When asked to evaluate workflow processes in transplant programs, we often here from hospital administrators that their transplant program is over-resourced and they do not understand why work-up time is so long, why patients complain that it takes so long to get a phone call returned or why the physicians always ask for more staff. " Do you know what your transplant staff is truly doing?", is usually the next question we ask. Not to our surprise, the answer is "of course".
Unfortunately, when asked to describe what the work consists of, it frequently is a recitation of the job descriptions that the staff was hired under. After we perform a time and work assessment and interview the staff, what we universally find is that the staff is being pulled in multiple directions, frequently performing clerical and administrative task that detract from patient care. No wonder work up times are so long and patient satisfaction scores are low.
When clinical staff perform mundane administrative and clerical tasks, their interactions with patients suffer. Phone calls are returned not the same day, but perhaps in a day or two. The patients feel the program is too busy for them and may look to transfer to another program. Coordinators will frequently be in the office late, accumulating overtime while answering calls, entering laboratory and radiographic data into the EMR and performing other clerical tasks that could be managed more efficiently. Some programs hire coordinator assistants to help off-load some of these activities. In today's environment, where patients expect to have their questions answered in a timely fashion and hear a human voice, is it not best to have your most important assets, our staff, interacting with patients whenever possible and automate data management as much as possible?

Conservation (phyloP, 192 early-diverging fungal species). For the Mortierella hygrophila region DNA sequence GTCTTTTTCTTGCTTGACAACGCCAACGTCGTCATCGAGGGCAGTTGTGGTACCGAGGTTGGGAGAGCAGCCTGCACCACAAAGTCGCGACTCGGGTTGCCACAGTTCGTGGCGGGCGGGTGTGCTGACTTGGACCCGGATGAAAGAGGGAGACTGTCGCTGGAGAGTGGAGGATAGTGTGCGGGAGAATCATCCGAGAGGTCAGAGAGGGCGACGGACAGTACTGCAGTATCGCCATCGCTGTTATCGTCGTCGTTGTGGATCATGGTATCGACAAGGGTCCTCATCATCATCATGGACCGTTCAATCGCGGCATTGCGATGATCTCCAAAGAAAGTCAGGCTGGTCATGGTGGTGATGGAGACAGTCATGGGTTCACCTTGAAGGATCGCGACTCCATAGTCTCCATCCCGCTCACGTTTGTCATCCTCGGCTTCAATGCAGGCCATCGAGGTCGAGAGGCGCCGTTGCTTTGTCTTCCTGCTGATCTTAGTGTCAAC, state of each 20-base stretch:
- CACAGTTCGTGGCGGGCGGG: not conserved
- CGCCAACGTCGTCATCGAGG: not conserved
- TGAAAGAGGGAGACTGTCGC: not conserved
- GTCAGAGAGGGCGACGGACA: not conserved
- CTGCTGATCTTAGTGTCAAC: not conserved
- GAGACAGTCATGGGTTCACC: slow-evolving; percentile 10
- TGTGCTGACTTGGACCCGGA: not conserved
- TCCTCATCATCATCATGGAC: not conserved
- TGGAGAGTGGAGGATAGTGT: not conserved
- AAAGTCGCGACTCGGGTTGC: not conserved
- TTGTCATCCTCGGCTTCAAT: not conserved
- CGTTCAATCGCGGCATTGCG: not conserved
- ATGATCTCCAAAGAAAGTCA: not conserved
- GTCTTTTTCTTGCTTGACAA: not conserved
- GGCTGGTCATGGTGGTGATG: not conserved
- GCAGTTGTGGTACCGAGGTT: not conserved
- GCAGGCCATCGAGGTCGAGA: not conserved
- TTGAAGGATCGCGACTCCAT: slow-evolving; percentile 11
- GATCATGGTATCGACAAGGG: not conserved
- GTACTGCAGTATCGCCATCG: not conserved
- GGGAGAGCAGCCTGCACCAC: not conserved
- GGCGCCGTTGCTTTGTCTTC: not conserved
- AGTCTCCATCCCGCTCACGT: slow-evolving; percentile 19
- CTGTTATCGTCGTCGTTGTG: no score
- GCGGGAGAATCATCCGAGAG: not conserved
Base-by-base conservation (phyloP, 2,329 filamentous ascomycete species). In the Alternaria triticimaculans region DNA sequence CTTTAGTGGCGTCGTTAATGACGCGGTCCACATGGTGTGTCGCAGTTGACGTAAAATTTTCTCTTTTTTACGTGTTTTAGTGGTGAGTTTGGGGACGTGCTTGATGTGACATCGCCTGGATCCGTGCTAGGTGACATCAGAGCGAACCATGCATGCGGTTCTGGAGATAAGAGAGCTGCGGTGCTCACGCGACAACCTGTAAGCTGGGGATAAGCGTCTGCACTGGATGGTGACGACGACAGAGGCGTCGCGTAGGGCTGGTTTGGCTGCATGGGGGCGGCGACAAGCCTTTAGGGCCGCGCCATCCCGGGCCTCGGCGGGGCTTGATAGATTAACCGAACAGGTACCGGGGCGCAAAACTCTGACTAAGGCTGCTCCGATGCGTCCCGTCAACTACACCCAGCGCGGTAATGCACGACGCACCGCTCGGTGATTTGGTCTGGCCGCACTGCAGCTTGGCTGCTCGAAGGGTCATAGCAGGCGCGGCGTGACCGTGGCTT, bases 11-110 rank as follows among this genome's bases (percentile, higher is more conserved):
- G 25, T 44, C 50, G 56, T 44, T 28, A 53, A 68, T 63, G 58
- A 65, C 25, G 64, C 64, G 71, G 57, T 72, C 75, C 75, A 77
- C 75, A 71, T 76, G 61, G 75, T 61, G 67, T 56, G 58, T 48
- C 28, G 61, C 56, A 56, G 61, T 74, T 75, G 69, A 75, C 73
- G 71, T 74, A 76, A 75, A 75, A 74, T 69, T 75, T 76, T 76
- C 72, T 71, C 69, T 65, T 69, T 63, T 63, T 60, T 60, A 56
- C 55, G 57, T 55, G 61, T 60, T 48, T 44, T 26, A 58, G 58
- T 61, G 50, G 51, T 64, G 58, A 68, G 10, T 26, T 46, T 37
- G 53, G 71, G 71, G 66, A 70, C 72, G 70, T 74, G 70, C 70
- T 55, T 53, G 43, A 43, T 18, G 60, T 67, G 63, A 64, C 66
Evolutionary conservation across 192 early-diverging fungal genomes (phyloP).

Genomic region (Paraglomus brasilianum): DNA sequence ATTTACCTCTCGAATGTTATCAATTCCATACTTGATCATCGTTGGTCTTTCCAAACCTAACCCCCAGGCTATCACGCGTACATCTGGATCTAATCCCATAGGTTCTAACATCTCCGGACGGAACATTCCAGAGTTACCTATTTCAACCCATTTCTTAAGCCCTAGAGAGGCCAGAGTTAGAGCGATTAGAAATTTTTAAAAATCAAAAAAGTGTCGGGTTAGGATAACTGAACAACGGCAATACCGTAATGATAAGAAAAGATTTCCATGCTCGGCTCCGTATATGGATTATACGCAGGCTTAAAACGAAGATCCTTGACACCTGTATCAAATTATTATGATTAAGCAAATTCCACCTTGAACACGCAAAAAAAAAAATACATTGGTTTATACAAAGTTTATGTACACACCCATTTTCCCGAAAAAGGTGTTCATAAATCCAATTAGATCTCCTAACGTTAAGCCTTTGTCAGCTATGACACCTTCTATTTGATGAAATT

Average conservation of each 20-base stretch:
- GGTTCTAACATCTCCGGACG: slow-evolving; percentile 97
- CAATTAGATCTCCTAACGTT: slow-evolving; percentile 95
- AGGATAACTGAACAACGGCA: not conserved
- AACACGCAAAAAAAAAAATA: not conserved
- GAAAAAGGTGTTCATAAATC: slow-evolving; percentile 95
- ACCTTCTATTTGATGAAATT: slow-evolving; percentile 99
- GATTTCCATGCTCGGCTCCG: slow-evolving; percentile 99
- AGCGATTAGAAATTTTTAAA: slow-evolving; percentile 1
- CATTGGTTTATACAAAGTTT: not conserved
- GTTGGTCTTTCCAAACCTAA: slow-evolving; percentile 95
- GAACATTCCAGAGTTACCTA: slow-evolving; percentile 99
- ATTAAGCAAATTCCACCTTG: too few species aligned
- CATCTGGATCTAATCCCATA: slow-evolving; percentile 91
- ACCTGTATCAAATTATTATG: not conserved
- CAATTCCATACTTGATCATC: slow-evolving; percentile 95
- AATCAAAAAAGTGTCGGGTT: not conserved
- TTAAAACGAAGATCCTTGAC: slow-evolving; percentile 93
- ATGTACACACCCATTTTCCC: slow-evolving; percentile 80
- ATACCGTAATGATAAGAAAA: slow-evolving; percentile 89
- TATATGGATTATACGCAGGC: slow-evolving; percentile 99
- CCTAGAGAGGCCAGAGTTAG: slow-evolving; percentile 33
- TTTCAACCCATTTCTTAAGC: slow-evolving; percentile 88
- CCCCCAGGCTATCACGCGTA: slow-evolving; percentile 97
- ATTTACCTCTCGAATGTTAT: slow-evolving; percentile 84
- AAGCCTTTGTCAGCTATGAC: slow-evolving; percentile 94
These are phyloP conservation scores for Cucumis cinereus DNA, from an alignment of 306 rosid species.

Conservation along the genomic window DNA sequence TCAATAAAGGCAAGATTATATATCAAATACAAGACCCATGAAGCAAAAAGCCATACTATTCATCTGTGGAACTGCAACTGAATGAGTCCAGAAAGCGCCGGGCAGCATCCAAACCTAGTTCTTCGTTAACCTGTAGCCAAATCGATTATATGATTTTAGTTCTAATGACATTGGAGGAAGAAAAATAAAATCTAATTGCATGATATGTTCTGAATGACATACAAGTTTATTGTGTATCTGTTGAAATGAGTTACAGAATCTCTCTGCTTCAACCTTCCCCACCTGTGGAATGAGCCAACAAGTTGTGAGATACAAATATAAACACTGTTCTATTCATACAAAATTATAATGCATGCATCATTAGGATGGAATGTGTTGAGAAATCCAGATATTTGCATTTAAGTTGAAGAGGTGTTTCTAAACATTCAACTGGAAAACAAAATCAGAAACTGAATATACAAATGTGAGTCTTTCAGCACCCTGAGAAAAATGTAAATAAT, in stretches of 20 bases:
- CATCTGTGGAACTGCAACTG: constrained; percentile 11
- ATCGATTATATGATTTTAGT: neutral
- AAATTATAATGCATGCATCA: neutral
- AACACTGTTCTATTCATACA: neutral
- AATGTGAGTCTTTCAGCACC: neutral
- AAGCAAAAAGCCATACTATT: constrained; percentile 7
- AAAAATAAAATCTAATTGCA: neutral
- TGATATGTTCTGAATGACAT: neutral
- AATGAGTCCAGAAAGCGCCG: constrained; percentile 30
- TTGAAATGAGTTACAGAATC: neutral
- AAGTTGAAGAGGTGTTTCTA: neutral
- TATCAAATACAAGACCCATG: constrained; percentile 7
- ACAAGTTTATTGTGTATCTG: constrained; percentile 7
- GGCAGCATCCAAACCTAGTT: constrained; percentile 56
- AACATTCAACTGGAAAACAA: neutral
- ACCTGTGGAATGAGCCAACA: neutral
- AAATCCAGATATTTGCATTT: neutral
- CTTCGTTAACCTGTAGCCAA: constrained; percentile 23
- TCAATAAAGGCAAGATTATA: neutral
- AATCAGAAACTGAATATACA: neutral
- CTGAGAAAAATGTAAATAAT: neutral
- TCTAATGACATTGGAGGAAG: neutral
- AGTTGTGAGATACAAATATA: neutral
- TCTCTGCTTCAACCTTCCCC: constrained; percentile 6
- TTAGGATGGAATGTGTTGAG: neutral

Patients may not leave sufficient information on a voicemail for staff to determine the appropriate triage level for returning the call and delays result – direct interaction with staff where questions can be asked and answered avoid these delays and any misunderstandings. Not only can technology that automates the more mundane administrative tasks improve the accuracy and efficiency of those tasks, it will allow increased staff-patient interactions and improve patient satisfaction and outcomes.
About the Author: Dr. John Daller, MD, PhD, FACS
As a former Director of several transplant programs, Dr. Daller has expertise in all aspects of transplant program management, as well as hospital program development including clinical, regulatory, business and administrative leadership via his company Strategic Illuminations. He consults in the area of medical legal review, due diligence and scientific evaluations, as well as utilization review via Daller Consulting. He is also Chief Medical Officer of Concordia Valsource, LLC which provides consultative services to developing biopharmaceutical companies and to Venture Capital groups investing in the health and life sciences. Previously, Dr. Daller was Vice President for Medical Programs in the Transplant Business Unit of Genzyme Corporation.